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Category - Investment

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1
Does my small business really need a Board?
2
What To Do In a Financial Crisis
3
Should I buy a business to give me a salary?
4
How much should I pay myself?
5
10 Business Opportunities in good or bad times

Does my small business really need a Board?

Last week I wrote about establishing a governance framework in a family business. If you missed it, look here.

Just to refresh ourselves, the difference between governance and management is that governance is about strategic direction, overall policies, establishing a vision and mission, whereas management is about caring for the operations of the business, the “how’s” of running the business to meet strategic direction and policy.

The decisions correctly made in governance are about the really big things in the business that will affect the long term future of the business.

Appropriately these governance decisions are made by a Board of Directors while the CEO and other managers look after operational management.

In a small business, whether a single owner-manager business, or one with a number of family or unrelated partners, both governance and management decisions are often made by the same people wearing different hats, and more often than not, the decisions are made smoothly and efficiently.

So, why would you need to put a Board in place?

I believe a number of issues make the establishment of a good Board beneficial to your business, at the right time. Read More

What To Do In a Financial Crisis

Touch wood that you never experience a financial crisis in your business.

However, it happens, and it happens to the best of us. No matter how much you think you are on top of your game, sometimes you take your eye off the ball, and sometimes one thing you never watched out for jumps up and – Wham! A financial crisis hits your business – a major account receivable goes belly-up and with it, takes your profits and future cash flow. Or perhaps an employee walks out and takes your business, or maybe even commits fraud over some time and leaves you with a big cash hole. Perhaps you may even have been (or should have been!) aware of a trend that kept getting worse, business fading away?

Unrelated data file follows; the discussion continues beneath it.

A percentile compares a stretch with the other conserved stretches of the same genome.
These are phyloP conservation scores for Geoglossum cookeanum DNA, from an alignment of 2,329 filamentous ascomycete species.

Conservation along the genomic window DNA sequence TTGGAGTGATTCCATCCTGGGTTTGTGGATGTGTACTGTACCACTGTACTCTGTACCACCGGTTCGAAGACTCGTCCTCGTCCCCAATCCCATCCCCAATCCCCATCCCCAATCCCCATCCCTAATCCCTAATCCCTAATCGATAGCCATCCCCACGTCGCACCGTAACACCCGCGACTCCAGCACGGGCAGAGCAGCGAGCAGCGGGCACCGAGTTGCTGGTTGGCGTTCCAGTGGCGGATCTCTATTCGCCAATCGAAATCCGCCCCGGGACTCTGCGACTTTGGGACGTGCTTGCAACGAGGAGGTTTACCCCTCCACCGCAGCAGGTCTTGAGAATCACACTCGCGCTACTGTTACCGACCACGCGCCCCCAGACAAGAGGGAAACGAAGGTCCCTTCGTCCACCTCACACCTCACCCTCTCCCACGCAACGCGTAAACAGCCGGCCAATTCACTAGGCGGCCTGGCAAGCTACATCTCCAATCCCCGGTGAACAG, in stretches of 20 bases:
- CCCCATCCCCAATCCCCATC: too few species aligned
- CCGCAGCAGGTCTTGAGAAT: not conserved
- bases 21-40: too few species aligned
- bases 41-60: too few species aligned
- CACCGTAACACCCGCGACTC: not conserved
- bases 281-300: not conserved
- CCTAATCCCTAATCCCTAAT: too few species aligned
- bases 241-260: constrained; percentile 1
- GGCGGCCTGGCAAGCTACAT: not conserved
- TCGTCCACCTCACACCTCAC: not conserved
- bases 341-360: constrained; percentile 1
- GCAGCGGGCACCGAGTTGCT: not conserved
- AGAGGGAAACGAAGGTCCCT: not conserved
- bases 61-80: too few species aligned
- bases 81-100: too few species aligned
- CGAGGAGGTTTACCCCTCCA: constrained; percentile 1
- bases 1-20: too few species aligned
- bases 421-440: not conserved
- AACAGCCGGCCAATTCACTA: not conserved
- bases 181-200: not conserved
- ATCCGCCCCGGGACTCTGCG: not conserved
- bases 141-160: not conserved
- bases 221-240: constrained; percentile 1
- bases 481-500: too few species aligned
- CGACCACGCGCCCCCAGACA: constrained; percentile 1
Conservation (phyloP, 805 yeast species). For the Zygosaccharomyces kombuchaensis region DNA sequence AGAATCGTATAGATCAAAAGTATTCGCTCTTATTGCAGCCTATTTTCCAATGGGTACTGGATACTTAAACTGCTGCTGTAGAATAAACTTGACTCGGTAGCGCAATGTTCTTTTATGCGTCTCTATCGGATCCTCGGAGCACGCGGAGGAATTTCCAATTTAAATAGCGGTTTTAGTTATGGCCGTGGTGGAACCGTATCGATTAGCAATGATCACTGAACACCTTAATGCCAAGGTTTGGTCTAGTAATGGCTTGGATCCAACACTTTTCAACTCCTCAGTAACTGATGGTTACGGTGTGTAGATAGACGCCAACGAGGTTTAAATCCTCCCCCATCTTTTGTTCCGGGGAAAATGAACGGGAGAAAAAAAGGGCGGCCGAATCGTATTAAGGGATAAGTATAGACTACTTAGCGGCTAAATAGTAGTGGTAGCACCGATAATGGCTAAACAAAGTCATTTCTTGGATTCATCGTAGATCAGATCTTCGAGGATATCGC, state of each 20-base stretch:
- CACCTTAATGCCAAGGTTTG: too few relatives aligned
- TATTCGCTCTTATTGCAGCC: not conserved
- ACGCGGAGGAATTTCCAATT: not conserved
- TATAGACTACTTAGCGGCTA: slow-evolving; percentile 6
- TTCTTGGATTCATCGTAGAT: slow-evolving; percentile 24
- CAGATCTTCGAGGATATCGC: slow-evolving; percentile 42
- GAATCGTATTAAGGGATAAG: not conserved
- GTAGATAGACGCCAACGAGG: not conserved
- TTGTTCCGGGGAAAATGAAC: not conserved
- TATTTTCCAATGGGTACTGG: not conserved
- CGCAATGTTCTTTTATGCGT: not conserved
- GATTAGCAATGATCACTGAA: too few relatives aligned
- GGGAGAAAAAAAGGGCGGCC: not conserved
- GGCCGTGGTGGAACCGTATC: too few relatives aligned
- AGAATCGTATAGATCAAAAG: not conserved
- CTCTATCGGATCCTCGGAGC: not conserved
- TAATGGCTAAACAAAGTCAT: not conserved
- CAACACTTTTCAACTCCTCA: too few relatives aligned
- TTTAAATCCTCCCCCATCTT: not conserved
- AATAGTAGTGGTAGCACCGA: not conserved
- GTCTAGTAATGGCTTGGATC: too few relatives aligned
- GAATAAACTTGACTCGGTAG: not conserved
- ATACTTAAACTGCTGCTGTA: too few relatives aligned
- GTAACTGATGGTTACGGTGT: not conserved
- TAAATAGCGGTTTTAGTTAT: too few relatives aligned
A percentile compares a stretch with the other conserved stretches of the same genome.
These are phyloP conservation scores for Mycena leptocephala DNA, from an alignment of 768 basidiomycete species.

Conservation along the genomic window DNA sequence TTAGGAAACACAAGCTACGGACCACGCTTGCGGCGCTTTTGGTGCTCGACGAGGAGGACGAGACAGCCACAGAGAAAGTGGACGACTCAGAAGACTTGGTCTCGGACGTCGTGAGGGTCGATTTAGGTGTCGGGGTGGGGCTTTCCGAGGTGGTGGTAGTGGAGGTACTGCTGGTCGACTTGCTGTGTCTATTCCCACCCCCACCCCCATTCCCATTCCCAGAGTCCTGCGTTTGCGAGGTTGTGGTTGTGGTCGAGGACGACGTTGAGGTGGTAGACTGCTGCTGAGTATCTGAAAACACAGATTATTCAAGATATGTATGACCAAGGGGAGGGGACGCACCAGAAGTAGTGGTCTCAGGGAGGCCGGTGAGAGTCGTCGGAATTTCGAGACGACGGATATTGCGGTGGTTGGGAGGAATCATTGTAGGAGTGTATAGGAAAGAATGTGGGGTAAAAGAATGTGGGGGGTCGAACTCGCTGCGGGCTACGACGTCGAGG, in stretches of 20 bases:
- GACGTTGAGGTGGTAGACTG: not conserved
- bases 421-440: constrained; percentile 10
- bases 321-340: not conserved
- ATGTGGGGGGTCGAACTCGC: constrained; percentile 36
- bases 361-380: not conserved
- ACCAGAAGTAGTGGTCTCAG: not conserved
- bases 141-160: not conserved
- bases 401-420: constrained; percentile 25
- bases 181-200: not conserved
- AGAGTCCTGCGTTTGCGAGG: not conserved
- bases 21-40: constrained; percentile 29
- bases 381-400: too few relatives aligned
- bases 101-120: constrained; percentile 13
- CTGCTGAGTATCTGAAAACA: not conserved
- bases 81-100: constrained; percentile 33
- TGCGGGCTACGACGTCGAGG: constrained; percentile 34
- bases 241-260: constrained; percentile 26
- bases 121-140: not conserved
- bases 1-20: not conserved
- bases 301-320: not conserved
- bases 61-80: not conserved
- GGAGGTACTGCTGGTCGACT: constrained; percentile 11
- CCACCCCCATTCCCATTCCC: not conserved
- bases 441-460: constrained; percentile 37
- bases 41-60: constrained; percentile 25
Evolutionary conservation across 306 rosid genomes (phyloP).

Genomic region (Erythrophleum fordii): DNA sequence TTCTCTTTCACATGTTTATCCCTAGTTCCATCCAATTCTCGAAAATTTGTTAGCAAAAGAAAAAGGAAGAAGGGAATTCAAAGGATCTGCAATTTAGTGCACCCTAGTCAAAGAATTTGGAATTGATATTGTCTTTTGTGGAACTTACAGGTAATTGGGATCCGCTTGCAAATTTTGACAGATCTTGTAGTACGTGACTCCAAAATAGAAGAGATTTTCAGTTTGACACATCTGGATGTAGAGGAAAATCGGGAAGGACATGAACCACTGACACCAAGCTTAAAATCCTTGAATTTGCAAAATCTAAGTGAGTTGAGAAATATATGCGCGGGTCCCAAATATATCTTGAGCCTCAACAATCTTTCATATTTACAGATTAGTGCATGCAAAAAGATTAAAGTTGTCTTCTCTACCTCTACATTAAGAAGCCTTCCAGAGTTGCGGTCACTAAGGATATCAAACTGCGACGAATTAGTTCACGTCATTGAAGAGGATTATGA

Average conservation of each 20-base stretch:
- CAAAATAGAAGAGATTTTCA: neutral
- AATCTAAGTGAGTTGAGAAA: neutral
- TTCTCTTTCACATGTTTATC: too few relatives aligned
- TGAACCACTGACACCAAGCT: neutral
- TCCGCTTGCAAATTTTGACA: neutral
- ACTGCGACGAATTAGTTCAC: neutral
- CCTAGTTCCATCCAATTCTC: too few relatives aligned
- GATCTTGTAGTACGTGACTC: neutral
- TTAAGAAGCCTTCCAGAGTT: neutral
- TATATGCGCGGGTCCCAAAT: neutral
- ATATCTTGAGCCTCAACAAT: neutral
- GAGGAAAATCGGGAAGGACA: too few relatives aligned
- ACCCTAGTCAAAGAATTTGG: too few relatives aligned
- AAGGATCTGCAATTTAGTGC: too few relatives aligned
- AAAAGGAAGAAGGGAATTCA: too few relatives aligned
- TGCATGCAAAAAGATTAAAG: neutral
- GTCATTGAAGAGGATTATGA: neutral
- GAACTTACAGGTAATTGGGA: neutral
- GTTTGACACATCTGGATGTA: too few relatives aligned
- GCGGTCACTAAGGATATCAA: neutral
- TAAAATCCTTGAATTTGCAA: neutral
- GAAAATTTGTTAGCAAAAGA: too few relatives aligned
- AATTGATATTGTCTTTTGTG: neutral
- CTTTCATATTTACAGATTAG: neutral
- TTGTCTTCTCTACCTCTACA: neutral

If this ever happens to you the first thing is to work fast. Stop feeling sorry for yourself and work out a plan quickly.

Put yourself in the big picture.

When crisis happens, it is tempting to burrow down to find the “fault” and to try to fix it. However the “fault” is often a symptom and if you pour effort into it, this may be too little too late.

Better to take a brief step back and see the big picture – make sure you accurately assess your business’ and your own assets and liabilities, make sure you understand your overall income and expenditure. Looking at the big picture can give you a better idea of what happened and why – not just the end results. Understanding your assets and liabilities and income and expenditure should give you some ideas about what resources you have, what risks you need to take care of, and what you can do to stem the flow.

With a good understanding of what happened and how it happened, and knowing what your resources and capabilities are, set yourself some short-term and medium term financial goals. Read More

Should I buy a business to give me a salary?

I recently spent three months in constant contact with a client advising him on a management buy out.

Not so unusual….except this time I was trying to talk him out of it!